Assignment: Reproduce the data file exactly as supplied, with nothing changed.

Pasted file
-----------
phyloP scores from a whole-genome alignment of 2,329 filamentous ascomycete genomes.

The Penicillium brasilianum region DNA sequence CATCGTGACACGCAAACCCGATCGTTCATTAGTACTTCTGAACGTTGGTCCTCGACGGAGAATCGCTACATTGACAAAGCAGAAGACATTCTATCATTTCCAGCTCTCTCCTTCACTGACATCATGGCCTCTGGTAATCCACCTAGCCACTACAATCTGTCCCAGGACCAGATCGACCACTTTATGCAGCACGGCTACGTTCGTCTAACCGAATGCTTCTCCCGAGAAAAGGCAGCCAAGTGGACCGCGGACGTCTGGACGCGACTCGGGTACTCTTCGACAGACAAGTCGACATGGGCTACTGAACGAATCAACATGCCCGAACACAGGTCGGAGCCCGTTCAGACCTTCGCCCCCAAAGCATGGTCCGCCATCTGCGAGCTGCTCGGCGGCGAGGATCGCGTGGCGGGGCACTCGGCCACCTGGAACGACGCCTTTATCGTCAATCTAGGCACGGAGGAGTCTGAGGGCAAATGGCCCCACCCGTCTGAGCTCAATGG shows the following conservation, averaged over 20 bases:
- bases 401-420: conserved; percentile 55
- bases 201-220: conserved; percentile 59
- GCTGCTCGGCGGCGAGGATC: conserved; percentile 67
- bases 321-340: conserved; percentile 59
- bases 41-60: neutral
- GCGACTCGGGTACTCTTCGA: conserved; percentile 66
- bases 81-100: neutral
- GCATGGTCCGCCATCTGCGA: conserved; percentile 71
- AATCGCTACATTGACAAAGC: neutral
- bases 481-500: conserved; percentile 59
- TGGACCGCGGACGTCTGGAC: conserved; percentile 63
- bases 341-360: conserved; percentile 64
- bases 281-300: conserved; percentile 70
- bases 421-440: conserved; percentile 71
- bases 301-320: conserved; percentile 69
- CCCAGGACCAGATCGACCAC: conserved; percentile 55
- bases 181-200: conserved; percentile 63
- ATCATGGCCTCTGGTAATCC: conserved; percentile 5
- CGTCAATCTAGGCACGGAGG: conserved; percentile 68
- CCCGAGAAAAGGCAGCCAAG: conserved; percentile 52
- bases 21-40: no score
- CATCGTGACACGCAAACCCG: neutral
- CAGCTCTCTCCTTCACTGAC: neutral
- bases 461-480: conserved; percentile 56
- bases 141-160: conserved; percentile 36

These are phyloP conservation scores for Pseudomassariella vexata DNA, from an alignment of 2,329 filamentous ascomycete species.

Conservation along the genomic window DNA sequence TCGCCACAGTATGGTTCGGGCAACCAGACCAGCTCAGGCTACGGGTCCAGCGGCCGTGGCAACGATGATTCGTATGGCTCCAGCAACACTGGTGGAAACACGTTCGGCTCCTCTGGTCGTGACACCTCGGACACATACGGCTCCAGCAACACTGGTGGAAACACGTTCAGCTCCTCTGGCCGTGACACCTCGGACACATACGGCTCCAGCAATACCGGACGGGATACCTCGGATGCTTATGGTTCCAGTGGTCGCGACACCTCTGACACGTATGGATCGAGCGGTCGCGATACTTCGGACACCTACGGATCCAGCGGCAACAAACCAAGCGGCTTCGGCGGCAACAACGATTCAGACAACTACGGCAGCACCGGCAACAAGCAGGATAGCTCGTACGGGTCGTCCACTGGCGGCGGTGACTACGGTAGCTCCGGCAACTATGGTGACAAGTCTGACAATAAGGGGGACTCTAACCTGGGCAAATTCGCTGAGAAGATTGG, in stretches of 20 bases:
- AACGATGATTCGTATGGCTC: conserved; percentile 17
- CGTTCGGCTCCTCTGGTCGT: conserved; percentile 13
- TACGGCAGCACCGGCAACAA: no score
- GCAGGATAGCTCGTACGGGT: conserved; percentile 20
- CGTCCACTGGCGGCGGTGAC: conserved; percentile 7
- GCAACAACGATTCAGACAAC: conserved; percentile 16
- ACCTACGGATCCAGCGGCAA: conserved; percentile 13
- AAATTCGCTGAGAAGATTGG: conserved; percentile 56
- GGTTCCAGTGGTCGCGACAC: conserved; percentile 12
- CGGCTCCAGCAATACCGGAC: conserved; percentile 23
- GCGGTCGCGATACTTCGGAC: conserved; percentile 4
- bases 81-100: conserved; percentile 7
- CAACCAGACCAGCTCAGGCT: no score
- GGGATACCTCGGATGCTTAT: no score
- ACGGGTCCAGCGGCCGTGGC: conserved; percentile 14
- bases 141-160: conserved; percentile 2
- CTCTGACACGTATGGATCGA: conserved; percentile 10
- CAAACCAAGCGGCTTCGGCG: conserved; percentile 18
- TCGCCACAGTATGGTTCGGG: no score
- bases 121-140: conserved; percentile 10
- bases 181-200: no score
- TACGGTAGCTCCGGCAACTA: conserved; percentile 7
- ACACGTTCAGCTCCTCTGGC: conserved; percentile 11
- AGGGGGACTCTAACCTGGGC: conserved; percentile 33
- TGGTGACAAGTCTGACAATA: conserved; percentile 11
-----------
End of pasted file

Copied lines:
phyloP scores from a whole-genome alignment of 2,329 filamentous ascomycete genomes.

The Penicillium brasilianum region DNA sequence CATCGTGACACGCAAACCCGATCGTTCATTAGTACTTCTGAACGTTGGTCCTCGACGGAGAATCGCTACATTGACAAAGCAGAAGACATTCTATCATTTCCAGCTCTCTCCTTCACTGACATCATGGCCTCTGGTAATCCACCTAGCCACTACAATCTGTCCCAGGACCAGATCGACCACTTTATGCAGCACGGCTACGTTCGTCTAACCGAATGCTTCTCCCGAGAAAAGGCAGCCAAGTGGACCGCGGACGTCTGGACGCGACTCGGGTACTCTTCGACAGACAAGTCGACATGGGCTACTGAACGAATCAACATGCCCGAACACAGGTCGGAGCCCGTTCAGACCTTCGCCCCCAAAGCATGGTCCGCCATCTGCGAGCTGCTCGGCGGCGAGGATCGCGTGGCGGGGCACTCGGCCACCTGGAACGACGCCTTTATCGTCAATCTAGGCACGGAGGAGTCTGAGGGCAAATGGCCCCACCCGTCTGAGCTCAATGG shows the following conservation, averaged over 20 bases:
- bases 401-420: conserved; percentile 55
- bases 201-220: conserved; percentile 59
- GCTGCTCGGCGGCGAGGATC: conserved; percentile 67
- bases 321-340: conserved; percentile 59
- bases 41-60: neutral
- GCGACTCGGGTACTCTTCGA: conserved; percentile 66
- bases 81-100: neutral
- GCATGGTCCGCCATCTGCGA: conserved; percentile 71
- AATCGCTACATTGACAAAGC: neutral
- bases 481-500: conserved; percentile 59
- TGGACCGCGGACGTCTGGAC: conserved; percentile 63
- bases 341-360: conserved; percentile 64
- bases 281-300: conserved; percentile 70
- bases 421-440: conserved; percentile 71
- bases 301-320: conserved; percentile 69
- CCCAGGACCAGATCGACCAC: conserved; percentile 55
- bases 181-200: conserved; percentile 63
- ATCATGGCCTCTGGTAATCC: conserved; percentile 5
- CGTCAATCTAGGCACGGAGG: conserved; percentile 68
- CCCGAGAAAAGGCAGCCAAG: conserved; percentile 52
- bases 21-40: no score
- CATCGTGACACGCAAACCCG: neutral
- CAGCTCTCTCCTTCACTGAC: neutral
- bases 461-480: conserved; percentile 56
- bases 141-160: conserved; percentile 36

These are phyloP conservation scores for Pseudomassariella vexata DNA, from an alignment of 2,329 filamentous ascomycete species.

Conservation along the genomic window DNA sequence TCGCCACAGTATGGTTCGGGCAACCAGACCAGCTCAGGCTACGGGTCCAGCGGCCGTGGCAACGATGATTCGTATGGCTCCAGCAACACTGGTGGAAACACGTTCGGCTCCTCTGGTCGTGACACCTCGGACACATACGGCTCCAGCAACACTGGTGGAAACACGTTCAGCTCCTCTGGCCGTGACACCTCGGACACATACGGCTCCAGCAATACCGGACGGGATACCTCGGATGCTTATGGTTCCAGTGGTCGCGACACCTCTGACACGTATGGATCGAGCGGTCGCGATACTTCGGACACCTACGGATCCAGCGGCAACAAACCAAGCGGCTTCGGCGGCAACAACGATTCAGACAACTACGGCAGCACCGGCAACAAGCAGGATAGCTCGTACGGGTCGTCCACTGGCGGCGGTGACTACGGTAGCTCCGGCAACTATGGTGACAAGTCTGACAATAAGGGGGACTCTAACCTGGGCAAATTCGCTGAGAAGATTGG, in stretches of 20 bases:
- AACGATGATTCGTATGGCTC: conserved; percentile 17
- CGTTCGGCTCCTCTGGTCGT: conserved; percentile 13
- TACGGCAGCACCGGCAACAA: no score
- GCAGGATAGCTCGTACGGGT: conserved; percentile 20
- CGTCCACTGGCGGCGGTGAC: conserved; percentile 7
- GCAACAACGATTCAGACAAC: conserved; percentile 16
- ACCTACGGATCCAGCGGCAA: conserved; percentile 13
- AAATTCGCTGAGAAGATTGG: conserved; percentile 56
- GGTTCCAGTGGTCGCGACAC: conserved; percentile 12
- CGGCTCCAGCAATACCGGAC: conserved; percentile 23
- GCGGTCGCGATACTTCGGAC: conserved; percentile 4
- bases 81-100: conserved; percentile 7
- CAACCAGACCAGCTCAGGCT: no score
- GGGATACCTCGGATGCTTAT: no score
- ACGGGTCCAGCGGCCGTGGC: conserved; percentile 14
- bases 141-160: conserved; percentile 2
- CTCTGACACGTATGGATCGA: conserved; percentile 10
- CAAACCAAGCGGCTTCGGCG: conserved; percentile 18
- TCGCCACAGTATGGTTCGGG: no score
- bases 121-140: conserved; percentile 10
- bases 181-200: no score
- TACGGTAGCTCCGGCAACTA: conserved; percentile 7
- ACACGTTCAGCTCCTCTGGC: conserved; percentile 11
- AGGGGGACTCTAACCTGGGC: conserved; percentile 33
- TGGTGACAAGTCTGACAATA: conserved; percentile 11